1. Provide Evidence-Based Information
To dispel medical myths and provide evidence-based information for my followers in an era where so much misinformation pops up all over TV shows, media, and the internet. Acai berries, anyone? (Sorry Dr. Oz.)
My mission was really to dispel these medical myths. Patients often turn to what the medical community jokingly calls “Dr. Google” to search symptoms. Not everything leads to cancer and death. And Vitamin D doesn’t prevent cancer or cure fatigue, testosterone isn’t the answer to the fountain of youth. Acute bronchitis is viral, not bacterial. We reviewed the truth about why your doctor won’t prescribe you those antibiotics—hint, it’s not because they’re stingy. We talked about the truth about caffeine and weight loss drugs, why pink eye is overblown, why you should not keep your child home with lice, whether or not knee surgery is the right treatment, etc.
2. Review the Media’s Hot Medical Topics
To review the truth about hot topics in the media, we dissected new BP guidelines, Senator McCain’s recent glioblastoma diagnosis, the Zika virus, Ebola, the lyme disease and gluten hypes, medical marijuana pros/cons, Obamacare, the ACA repeal, and so much more.
3. Empower You, the Patient
To help you take charge of your health – we reviewed numerous topics to help you navigate your medical care. We discussed medical myths about doctors, why doctors are late and what we can all do about it, why doctors may seem cold, nine things you should know about your PCP, five types of doctors you didn’t know that you need, five reasons to skip the doctor’s office, how to choose between HMO vs PPO vs EPO plans, five things to never do at the doctor’s office, how to make the most of your doctor visits, symptoms no man should ignore, and symptoms any woman should ignore.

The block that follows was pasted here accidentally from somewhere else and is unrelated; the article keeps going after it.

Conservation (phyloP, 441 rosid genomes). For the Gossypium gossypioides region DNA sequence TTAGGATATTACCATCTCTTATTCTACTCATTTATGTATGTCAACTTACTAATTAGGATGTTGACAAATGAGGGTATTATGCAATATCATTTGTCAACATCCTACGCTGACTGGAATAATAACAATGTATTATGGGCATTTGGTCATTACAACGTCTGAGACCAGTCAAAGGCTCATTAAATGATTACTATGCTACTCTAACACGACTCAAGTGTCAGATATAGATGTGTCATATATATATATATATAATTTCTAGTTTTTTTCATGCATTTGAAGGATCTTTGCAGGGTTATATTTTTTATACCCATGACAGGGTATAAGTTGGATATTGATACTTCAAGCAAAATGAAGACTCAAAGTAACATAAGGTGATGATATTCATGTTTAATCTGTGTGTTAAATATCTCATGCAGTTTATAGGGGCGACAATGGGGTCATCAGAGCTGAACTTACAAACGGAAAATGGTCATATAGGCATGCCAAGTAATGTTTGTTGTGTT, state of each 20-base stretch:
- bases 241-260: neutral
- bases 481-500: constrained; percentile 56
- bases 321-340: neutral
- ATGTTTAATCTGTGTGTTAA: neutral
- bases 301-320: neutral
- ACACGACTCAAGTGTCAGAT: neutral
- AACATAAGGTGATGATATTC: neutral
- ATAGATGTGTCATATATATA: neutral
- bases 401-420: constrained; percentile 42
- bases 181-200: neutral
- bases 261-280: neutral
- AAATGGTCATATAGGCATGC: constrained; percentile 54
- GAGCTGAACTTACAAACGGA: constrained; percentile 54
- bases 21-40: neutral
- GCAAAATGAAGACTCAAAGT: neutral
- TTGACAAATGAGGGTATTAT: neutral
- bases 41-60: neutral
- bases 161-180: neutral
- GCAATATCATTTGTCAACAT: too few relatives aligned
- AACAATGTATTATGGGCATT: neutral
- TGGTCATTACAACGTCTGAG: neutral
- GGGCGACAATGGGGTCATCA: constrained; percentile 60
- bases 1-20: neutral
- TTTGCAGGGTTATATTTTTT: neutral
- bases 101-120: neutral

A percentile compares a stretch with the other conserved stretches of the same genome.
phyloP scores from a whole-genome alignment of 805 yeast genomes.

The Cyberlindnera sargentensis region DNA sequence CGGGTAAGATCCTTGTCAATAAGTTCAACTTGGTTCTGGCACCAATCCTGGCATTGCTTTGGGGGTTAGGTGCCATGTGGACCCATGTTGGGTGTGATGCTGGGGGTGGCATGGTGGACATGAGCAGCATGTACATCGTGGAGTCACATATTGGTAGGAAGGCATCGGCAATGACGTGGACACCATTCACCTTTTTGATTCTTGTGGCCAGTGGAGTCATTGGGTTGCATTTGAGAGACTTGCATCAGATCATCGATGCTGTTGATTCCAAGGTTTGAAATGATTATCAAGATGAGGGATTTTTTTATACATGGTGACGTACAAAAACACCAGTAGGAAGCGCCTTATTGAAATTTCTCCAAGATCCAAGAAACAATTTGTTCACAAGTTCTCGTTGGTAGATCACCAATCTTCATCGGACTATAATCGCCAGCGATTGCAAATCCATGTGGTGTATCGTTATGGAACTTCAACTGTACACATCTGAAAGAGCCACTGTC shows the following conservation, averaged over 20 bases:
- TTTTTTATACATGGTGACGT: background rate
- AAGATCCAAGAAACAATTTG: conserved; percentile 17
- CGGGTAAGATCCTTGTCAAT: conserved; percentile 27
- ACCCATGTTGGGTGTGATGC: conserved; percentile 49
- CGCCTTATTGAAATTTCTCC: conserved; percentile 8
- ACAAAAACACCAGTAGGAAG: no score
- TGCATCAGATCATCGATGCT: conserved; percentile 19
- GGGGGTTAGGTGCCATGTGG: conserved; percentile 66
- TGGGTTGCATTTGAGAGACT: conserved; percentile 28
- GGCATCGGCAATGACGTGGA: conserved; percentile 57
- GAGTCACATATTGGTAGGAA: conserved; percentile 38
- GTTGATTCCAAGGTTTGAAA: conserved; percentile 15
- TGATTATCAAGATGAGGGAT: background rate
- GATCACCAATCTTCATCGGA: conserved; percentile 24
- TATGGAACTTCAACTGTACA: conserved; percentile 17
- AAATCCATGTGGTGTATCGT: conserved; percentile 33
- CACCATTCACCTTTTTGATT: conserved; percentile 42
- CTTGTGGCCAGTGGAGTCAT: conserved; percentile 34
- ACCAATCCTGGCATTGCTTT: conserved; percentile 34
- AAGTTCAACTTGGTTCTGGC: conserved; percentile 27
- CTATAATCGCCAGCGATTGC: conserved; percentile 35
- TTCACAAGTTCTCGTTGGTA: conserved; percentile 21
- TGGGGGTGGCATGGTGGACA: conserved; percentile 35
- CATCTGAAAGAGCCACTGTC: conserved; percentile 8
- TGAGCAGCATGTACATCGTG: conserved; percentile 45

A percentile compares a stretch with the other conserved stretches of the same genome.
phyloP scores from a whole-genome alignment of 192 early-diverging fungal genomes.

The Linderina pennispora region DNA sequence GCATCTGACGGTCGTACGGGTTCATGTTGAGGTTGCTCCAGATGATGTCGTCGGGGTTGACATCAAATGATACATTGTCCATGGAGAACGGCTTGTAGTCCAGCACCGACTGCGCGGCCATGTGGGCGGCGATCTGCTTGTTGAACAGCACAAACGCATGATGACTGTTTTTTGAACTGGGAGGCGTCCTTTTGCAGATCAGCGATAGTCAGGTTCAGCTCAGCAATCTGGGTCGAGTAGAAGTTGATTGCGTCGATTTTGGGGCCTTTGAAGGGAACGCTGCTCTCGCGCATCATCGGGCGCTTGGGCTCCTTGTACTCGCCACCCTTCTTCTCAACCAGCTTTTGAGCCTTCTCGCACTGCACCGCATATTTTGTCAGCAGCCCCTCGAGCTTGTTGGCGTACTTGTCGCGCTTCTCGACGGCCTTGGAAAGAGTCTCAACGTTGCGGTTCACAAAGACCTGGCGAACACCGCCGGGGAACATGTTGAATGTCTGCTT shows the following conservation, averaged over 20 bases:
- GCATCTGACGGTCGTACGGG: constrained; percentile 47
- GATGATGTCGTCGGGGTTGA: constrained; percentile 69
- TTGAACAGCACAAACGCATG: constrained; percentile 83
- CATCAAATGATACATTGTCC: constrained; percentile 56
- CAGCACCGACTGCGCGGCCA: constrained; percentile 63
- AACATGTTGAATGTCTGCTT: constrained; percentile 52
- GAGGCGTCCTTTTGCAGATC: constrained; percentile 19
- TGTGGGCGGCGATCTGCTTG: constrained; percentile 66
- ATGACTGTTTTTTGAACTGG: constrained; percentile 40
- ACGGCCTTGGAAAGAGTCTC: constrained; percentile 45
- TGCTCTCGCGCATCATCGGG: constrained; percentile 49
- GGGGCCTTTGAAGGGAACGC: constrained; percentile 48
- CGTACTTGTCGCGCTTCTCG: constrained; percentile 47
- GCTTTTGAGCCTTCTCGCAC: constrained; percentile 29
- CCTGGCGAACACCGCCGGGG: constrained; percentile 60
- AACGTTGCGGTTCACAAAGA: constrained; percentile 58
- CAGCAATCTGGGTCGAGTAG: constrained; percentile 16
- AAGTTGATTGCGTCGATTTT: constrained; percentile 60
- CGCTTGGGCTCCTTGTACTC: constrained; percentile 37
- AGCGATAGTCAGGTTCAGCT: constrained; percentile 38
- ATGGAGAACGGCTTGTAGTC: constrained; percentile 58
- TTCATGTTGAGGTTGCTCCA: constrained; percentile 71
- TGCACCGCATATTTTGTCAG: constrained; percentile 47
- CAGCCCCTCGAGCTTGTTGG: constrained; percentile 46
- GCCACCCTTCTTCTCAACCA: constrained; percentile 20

4. Provide Knowledge
Provide valuable information on various common medical topics so that you can have a strong foundation before you visit your doctor. We reviewed how to tell the difference between the common cold and flu viruses, how to keep from spreading/contracting them, sleep apnea, acid reflux, spinal stenosis, neck and low back pain, constipation in kids, leg cramps, how to be a healthy vegetarian, anal itching, fatty liver, top ten things all diabetics should know, how to interpret your cholesterol panel and various other lab results, causes of dizziness and fatigue, and how to know when is chest pain something else.
And honestly, so much more than I can recall. We have left very few stones unturned. And I’ve enjoyed every moment of this journey. I am so very grateful to all of you who have subscribed to my podcast, who have read my articles, who have supported me on social media, who have shared the information with others, who have emailed me topic suggestions and comments, and who have really been there with me along the way.
It’s time for a new story now. I hope that you will continue to follow me on the next path of this journey.
Stay healthy and take charge of your health…always. This isn't a goodbye, just a "see you soon."